commonly used to stabilise oil/water mixtures.
Role in food
Water is the most abundant molecule in nature. Most foods contain primarily water (eg. vegetables
contain very high amounts of water, as do meat and fish, and diary products like milk and eggs). Many
of these substances therefore lose mass if they are cooked at high temperatures, because the water
contained will evaporate, making the cooked mass less than the raw mass.
In food, water is often perceived as “tenderness”. Hard cheese contains much less water than soft
cheese, and is therefore less tender. A rare steak (where little liquid has been evaporated during the
short cooking time) is much more tender than a well-done steak (where water evaporation is much
II - 1 (of 9)
Beginning with experiments and observations on culinary ingredients
Let’s begin at the beginning: the egg.
The first, crude, level of description is that eggs are composed of a shell, and some matter inside. The
matter inside is clearly divided into two parts: the white (you could say albumen, but it’s exactly the
same, as in Latin, albumen means “white”) and the yolk. The egg white is yellow, and the yolk is
orange. One can also see some membranes, in particular around the white, but also around the yolk.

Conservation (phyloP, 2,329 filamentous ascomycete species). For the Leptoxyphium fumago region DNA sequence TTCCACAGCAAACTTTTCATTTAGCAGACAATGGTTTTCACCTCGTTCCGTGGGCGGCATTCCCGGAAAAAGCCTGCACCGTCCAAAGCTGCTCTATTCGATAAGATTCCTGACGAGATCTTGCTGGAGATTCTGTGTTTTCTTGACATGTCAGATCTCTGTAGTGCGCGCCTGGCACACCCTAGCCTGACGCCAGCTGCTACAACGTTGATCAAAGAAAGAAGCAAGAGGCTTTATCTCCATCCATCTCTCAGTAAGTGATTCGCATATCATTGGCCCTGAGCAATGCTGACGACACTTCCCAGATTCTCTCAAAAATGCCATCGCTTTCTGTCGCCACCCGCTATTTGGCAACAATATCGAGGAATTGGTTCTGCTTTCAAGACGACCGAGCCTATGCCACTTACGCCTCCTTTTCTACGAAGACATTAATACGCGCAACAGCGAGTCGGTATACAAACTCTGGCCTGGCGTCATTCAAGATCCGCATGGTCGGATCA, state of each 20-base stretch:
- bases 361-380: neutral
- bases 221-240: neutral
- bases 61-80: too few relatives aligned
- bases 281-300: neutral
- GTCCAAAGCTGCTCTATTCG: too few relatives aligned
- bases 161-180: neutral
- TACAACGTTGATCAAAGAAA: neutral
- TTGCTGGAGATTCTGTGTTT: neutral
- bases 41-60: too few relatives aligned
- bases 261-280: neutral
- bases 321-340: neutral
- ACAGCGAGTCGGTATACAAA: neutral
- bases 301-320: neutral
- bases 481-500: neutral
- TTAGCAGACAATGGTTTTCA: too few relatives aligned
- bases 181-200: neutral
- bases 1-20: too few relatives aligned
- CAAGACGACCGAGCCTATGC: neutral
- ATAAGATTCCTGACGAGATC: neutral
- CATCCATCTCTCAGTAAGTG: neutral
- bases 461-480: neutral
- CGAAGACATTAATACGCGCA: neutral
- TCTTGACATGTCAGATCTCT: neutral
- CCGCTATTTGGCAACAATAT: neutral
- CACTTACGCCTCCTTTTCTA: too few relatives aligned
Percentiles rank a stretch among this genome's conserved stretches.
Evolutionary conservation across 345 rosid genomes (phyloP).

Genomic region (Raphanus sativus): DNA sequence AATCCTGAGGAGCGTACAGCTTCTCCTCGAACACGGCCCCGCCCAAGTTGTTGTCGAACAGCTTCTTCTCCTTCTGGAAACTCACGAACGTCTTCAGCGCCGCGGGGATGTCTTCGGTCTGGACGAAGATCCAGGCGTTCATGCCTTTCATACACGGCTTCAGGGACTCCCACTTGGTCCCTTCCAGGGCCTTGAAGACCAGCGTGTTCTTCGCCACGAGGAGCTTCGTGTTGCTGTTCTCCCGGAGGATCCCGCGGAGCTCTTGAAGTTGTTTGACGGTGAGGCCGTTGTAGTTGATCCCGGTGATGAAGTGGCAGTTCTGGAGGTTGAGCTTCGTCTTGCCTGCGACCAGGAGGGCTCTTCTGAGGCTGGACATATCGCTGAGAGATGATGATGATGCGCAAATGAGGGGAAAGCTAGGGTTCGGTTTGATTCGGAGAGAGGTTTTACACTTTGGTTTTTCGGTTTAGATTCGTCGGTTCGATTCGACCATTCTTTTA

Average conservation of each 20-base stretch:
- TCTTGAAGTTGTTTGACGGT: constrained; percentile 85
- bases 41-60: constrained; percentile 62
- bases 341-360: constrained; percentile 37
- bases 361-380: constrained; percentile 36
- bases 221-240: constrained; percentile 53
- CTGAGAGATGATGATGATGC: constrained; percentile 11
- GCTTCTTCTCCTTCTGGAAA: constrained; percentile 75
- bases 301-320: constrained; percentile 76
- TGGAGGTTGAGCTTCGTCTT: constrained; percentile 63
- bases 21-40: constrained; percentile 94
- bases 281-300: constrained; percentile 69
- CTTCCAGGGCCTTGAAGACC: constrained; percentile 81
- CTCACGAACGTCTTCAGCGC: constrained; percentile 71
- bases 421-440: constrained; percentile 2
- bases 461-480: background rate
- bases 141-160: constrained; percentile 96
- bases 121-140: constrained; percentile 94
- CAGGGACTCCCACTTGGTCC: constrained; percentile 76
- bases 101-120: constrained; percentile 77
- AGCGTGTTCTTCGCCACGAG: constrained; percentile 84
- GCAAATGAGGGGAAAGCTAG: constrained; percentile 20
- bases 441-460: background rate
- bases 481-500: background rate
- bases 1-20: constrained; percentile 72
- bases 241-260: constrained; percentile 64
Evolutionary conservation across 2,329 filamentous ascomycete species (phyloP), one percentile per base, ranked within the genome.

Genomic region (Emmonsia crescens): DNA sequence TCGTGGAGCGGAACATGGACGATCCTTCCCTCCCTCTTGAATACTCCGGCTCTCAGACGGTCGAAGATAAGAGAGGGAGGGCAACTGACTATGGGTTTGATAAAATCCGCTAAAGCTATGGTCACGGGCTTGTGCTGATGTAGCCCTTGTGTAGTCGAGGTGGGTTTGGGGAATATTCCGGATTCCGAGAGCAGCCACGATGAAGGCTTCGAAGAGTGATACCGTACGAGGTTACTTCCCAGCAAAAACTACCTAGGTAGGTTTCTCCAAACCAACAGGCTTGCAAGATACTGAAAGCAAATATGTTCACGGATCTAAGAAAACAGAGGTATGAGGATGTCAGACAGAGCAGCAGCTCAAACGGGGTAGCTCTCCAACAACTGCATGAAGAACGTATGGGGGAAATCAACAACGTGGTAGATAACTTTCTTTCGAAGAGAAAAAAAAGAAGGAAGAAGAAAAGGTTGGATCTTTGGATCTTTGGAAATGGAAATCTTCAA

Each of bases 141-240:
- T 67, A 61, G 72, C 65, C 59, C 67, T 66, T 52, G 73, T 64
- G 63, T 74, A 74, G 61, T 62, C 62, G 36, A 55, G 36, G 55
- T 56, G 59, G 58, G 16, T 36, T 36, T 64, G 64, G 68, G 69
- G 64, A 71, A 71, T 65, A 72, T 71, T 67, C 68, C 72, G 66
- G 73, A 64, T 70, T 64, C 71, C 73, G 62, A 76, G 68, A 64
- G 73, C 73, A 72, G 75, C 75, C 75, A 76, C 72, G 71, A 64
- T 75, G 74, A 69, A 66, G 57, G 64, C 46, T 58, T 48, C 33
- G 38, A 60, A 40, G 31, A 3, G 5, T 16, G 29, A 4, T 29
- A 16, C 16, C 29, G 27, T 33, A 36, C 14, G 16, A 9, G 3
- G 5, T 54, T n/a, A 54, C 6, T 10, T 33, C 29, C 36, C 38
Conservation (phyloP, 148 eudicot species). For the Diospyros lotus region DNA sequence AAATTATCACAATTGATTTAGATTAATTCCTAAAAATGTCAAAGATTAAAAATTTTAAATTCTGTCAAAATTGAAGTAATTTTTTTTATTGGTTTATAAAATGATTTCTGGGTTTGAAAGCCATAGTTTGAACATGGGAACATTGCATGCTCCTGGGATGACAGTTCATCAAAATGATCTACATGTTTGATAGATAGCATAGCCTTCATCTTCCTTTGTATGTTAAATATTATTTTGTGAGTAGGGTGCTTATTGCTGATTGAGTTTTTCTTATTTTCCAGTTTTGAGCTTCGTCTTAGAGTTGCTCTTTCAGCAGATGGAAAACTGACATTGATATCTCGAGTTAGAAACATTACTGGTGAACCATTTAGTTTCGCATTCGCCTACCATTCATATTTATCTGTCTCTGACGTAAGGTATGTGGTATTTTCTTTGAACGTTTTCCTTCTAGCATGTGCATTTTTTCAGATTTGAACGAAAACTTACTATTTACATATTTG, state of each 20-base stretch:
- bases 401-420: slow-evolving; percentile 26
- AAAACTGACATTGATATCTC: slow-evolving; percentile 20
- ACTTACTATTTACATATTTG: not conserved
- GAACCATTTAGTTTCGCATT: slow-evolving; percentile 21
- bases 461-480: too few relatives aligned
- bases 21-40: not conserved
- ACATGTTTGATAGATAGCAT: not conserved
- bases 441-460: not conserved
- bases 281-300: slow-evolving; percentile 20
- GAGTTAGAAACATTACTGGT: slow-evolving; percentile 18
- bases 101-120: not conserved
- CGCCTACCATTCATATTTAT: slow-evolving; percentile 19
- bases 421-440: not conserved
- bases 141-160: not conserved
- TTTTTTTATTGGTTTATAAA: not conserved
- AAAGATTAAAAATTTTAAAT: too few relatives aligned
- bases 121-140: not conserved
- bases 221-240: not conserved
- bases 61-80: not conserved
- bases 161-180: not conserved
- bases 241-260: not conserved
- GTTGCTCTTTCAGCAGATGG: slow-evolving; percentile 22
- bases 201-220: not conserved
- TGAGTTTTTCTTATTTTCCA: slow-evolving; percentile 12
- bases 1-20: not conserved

You can even pierce the membrane around the yolk and let the yolk flow out of the membrane from
one small hole; afterwards you get the membrane only. Do you know how it tastes?
The shell is seldom used in the kitchen, except that it can be emptied and used as a vessel for some
culinary material. Do not forget that because it is very thin, the shell is fragile… when the stress is
applied perpendicular to its plane. Otherwise, it can be very robust: for example, you could not break
an egg by pressing the two extremities against each other, because you would have to break the full
length of the egg, which is made of calcium carbonate (a particular kind of “stone”). Want to
understand why? Just look at the vaults of cathedrals… or carry out the experiment of pressing the